There is no affectation of seriousness in the assembly, no mannerism of worship; some would say too little of the manner of worship. They think of nothing, in fact, save what meets their intelligence and enters into them by that method. They appear like men who have a digestion for strong meat, and have no conception that trifles more delicate can be of any account to feed the system. Nothing is dull that has the matter in it, nothing long that has not exhausted the matter. If the minister speaks in his great coat and thick gloves or mittens, if the howling blasts of winter drive in across the assembly fresh streams of ventilation that move the hair upon their heads, they are none the less content, if only he gives them good strong exercise. Under their hard, and, as some would say, stolid faces, great thoughts are brewing, and these keep them warm. Free-will, fixed fate, foreknowledge absolute, trinity, redemption, special grace, eternity-give them anything high enough, and the tough muscle of their inward man will be climbing sturdily into it; and if they go away having something to think of, they have had a good day. A perceptible glow will kindle in their hard faces, only when some one of the chief apostles, a Day, a Smith, or a Bellamy, has come to lead them up some higher pinnacle of thought, or pile upon their sturdy mind some heavier weight of argument-fainting never under any weight, even that which, to the foreign critics of the discourses preached by them and others of their day, it seems impossible for any, the most cultivated audience in the world, to have supported. These royal men of homespun--how great a thing to them was religion! The district school was there, the great Bellamy is here among the highest peaks and solitudes of divine government, and between is close living and hard work, but they are kings alike in all!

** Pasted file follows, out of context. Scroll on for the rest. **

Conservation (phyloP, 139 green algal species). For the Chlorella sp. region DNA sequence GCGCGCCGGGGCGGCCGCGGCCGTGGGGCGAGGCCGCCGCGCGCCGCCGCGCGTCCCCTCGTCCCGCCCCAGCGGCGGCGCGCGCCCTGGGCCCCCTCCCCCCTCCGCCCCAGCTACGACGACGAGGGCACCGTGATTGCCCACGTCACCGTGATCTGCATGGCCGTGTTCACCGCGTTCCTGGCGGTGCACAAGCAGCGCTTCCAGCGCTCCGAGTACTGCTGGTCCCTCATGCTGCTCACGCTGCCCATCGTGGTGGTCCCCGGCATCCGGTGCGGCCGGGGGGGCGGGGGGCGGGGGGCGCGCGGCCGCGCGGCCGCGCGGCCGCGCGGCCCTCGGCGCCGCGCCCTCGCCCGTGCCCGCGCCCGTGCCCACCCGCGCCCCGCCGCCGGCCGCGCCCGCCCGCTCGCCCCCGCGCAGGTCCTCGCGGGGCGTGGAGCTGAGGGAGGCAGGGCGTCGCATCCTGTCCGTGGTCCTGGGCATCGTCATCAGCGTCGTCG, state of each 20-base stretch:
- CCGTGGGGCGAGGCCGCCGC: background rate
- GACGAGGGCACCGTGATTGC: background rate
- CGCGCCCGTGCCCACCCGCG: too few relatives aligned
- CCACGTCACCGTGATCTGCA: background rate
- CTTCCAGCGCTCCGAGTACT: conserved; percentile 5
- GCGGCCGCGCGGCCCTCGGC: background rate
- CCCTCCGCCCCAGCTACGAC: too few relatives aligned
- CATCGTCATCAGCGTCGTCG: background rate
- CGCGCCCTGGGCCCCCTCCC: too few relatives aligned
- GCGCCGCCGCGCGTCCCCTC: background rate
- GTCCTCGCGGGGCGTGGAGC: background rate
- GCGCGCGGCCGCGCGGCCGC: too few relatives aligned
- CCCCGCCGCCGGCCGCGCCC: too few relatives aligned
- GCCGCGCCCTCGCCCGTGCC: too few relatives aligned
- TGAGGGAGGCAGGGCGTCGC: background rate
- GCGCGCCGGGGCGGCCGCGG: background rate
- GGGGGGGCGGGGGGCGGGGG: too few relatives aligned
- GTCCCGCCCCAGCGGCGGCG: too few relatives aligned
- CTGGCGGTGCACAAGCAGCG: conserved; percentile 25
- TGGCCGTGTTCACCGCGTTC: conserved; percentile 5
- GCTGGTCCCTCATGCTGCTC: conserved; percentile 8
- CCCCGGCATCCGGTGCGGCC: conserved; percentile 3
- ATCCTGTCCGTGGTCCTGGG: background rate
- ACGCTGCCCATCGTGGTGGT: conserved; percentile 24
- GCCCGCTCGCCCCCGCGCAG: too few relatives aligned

True, there was a rigor in their piety, a want of gentle feeling; their